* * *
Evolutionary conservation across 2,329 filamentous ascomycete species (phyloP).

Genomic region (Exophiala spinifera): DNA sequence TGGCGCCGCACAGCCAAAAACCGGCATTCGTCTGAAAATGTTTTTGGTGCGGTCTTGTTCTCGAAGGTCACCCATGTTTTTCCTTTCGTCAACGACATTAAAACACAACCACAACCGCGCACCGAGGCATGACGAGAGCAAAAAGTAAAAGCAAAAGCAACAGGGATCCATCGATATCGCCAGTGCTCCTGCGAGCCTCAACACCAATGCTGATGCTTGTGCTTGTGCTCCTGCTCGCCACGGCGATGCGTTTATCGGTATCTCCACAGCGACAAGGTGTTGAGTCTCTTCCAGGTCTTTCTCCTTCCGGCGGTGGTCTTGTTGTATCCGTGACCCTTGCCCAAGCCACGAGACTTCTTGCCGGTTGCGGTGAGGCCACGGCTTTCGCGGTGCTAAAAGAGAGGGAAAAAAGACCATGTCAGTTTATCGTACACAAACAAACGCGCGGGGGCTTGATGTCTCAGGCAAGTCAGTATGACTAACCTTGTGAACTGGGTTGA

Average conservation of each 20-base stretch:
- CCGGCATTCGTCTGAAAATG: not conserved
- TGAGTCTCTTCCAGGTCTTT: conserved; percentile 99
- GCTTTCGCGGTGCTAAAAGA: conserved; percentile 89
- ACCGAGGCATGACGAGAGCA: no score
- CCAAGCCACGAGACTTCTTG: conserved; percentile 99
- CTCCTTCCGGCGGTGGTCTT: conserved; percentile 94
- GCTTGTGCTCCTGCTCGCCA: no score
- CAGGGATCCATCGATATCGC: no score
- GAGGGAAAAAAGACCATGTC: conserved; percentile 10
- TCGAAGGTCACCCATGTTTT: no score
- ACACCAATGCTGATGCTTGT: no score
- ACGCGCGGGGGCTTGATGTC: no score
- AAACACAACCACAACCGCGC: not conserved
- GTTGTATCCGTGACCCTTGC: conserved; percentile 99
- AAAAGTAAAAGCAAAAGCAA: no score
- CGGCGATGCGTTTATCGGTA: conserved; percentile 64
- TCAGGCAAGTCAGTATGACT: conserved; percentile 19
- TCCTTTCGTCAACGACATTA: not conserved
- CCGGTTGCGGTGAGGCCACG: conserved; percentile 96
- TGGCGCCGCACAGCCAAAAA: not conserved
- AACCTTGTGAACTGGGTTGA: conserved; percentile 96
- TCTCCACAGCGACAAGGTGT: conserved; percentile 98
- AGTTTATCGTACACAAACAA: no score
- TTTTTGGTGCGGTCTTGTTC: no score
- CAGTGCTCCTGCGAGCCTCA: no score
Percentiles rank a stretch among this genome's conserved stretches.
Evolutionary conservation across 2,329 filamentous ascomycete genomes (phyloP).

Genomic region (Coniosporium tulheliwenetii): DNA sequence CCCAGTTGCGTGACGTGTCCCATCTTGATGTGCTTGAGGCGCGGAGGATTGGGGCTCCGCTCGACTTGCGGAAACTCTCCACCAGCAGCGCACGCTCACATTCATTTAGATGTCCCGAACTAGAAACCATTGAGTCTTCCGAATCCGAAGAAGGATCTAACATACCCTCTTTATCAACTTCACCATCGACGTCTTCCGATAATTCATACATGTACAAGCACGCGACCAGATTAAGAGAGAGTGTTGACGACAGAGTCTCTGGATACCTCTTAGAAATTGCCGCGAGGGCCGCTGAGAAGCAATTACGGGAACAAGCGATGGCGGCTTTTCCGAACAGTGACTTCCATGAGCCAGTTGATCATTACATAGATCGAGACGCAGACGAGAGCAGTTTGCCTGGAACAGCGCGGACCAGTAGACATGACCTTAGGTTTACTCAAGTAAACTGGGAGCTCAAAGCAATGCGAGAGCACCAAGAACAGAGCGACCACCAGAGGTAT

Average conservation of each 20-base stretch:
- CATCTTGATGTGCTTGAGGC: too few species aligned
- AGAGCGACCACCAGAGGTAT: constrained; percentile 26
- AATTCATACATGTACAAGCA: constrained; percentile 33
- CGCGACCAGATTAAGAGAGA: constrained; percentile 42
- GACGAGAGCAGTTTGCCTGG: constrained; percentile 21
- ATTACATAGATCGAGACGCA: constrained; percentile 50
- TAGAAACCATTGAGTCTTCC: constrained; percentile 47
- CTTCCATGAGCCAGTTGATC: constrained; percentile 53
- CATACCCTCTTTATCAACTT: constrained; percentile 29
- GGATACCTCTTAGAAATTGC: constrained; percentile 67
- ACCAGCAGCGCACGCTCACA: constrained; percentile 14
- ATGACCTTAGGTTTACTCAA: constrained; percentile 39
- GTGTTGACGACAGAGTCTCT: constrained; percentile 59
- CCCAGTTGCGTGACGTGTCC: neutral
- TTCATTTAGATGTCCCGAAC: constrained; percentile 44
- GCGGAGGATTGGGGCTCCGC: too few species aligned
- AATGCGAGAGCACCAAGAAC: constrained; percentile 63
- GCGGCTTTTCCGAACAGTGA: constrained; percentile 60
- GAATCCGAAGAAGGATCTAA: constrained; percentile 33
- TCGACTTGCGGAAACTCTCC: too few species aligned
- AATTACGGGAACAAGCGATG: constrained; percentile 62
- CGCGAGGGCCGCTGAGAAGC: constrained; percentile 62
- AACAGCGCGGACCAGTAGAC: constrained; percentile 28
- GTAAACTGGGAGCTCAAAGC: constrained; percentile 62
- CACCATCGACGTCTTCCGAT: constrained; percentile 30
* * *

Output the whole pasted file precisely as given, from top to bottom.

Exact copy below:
Evolutionary conservation across 2,329 filamentous ascomycete species (phyloP).

Genomic region (Exophiala spinifera): DNA sequence TGGCGCCGCACAGCCAAAAACCGGCATTCGTCTGAAAATGTTTTTGGTGCGGTCTTGTTCTCGAAGGTCACCCATGTTTTTCCTTTCGTCAACGACATTAAAACACAACCACAACCGCGCACCGAGGCATGACGAGAGCAAAAAGTAAAAGCAAAAGCAACAGGGATCCATCGATATCGCCAGTGCTCCTGCGAGCCTCAACACCAATGCTGATGCTTGTGCTTGTGCTCCTGCTCGCCACGGCGATGCGTTTATCGGTATCTCCACAGCGACAAGGTGTTGAGTCTCTTCCAGGTCTTTCTCCTTCCGGCGGTGGTCTTGTTGTATCCGTGACCCTTGCCCAAGCCACGAGACTTCTTGCCGGTTGCGGTGAGGCCACGGCTTTCGCGGTGCTAAAAGAGAGGGAAAAAAGACCATGTCAGTTTATCGTACACAAACAAACGCGCGGGGGCTTGATGTCTCAGGCAAGTCAGTATGACTAACCTTGTGAACTGGGTTGA

Average conservation of each 20-base stretch:
- CCGGCATTCGTCTGAAAATG: not conserved
- TGAGTCTCTTCCAGGTCTTT: conserved; percentile 99
- GCTTTCGCGGTGCTAAAAGA: conserved; percentile 89
- ACCGAGGCATGACGAGAGCA: no score
- CCAAGCCACGAGACTTCTTG: conserved; percentile 99
- CTCCTTCCGGCGGTGGTCTT: conserved; percentile 94
- GCTTGTGCTCCTGCTCGCCA: no score
- CAGGGATCCATCGATATCGC: no score
- GAGGGAAAAAAGACCATGTC: conserved; percentile 10
- TCGAAGGTCACCCATGTTTT: no score
- ACACCAATGCTGATGCTTGT: no score
- ACGCGCGGGGGCTTGATGTC: no score
- AAACACAACCACAACCGCGC: not conserved
- GTTGTATCCGTGACCCTTGC: conserved; percentile 99
- AAAAGTAAAAGCAAAAGCAA: no score
- CGGCGATGCGTTTATCGGTA: conserved; percentile 64
- TCAGGCAAGTCAGTATGACT: conserved; percentile 19
- TCCTTTCGTCAACGACATTA: not conserved
- CCGGTTGCGGTGAGGCCACG: conserved; percentile 96
- TGGCGCCGCACAGCCAAAAA: not conserved
- AACCTTGTGAACTGGGTTGA: conserved; percentile 96
- TCTCCACAGCGACAAGGTGT: conserved; percentile 98
- AGTTTATCGTACACAAACAA: no score
- TTTTTGGTGCGGTCTTGTTC: no score
- CAGTGCTCCTGCGAGCCTCA: no score
Percentiles rank a stretch among this genome's conserved stretches.
Evolutionary conservation across 2,329 filamentous ascomycete genomes (phyloP).

Genomic region (Coniosporium tulheliwenetii): DNA sequence CCCAGTTGCGTGACGTGTCCCATCTTGATGTGCTTGAGGCGCGGAGGATTGGGGCTCCGCTCGACTTGCGGAAACTCTCCACCAGCAGCGCACGCTCACATTCATTTAGATGTCCCGAACTAGAAACCATTGAGTCTTCCGAATCCGAAGAAGGATCTAACATACCCTCTTTATCAACTTCACCATCGACGTCTTCCGATAATTCATACATGTACAAGCACGCGACCAGATTAAGAGAGAGTGTTGACGACAGAGTCTCTGGATACCTCTTAGAAATTGCCGCGAGGGCCGCTGAGAAGCAATTACGGGAACAAGCGATGGCGGCTTTTCCGAACAGTGACTTCCATGAGCCAGTTGATCATTACATAGATCGAGACGCAGACGAGAGCAGTTTGCCTGGAACAGCGCGGACCAGTAGACATGACCTTAGGTTTACTCAAGTAAACTGGGAGCTCAAAGCAATGCGAGAGCACCAAGAACAGAGCGACCACCAGAGGTAT

Average conservation of each 20-base stretch:
- CATCTTGATGTGCTTGAGGC: too few species aligned
- AGAGCGACCACCAGAGGTAT: constrained; percentile 26
- AATTCATACATGTACAAGCA: constrained; percentile 33
- CGCGACCAGATTAAGAGAGA: constrained; percentile 42
- GACGAGAGCAGTTTGCCTGG: constrained; percentile 21
- ATTACATAGATCGAGACGCA: constrained; percentile 50
- TAGAAACCATTGAGTCTTCC: constrained; percentile 47
- CTTCCATGAGCCAGTTGATC: constrained; percentile 53
- CATACCCTCTTTATCAACTT: constrained; percentile 29
- GGATACCTCTTAGAAATTGC: constrained; percentile 67
- ACCAGCAGCGCACGCTCACA: constrained; percentile 14
- ATGACCTTAGGTTTACTCAA: constrained; percentile 39
- GTGTTGACGACAGAGTCTCT: constrained; percentile 59
- CCCAGTTGCGTGACGTGTCC: neutral
- TTCATTTAGATGTCCCGAAC: constrained; percentile 44
- GCGGAGGATTGGGGCTCCGC: too few species aligned
- AATGCGAGAGCACCAAGAAC: constrained; percentile 63
- GCGGCTTTTCCGAACAGTGA: constrained; percentile 60
- GAATCCGAAGAAGGATCTAA: constrained; percentile 33
- TCGACTTGCGGAAACTCTCC: too few species aligned
- AATTACGGGAACAAGCGATG: constrained; percentile 62
- CGCGAGGGCCGCTGAGAAGC: constrained; percentile 62
- AACAGCGCGGACCAGTAGAC: constrained; percentile 28
- GTAAACTGGGAGCTCAAAGC: constrained; percentile 62
- CACCATCGACGTCTTCCGAT: constrained; percentile 30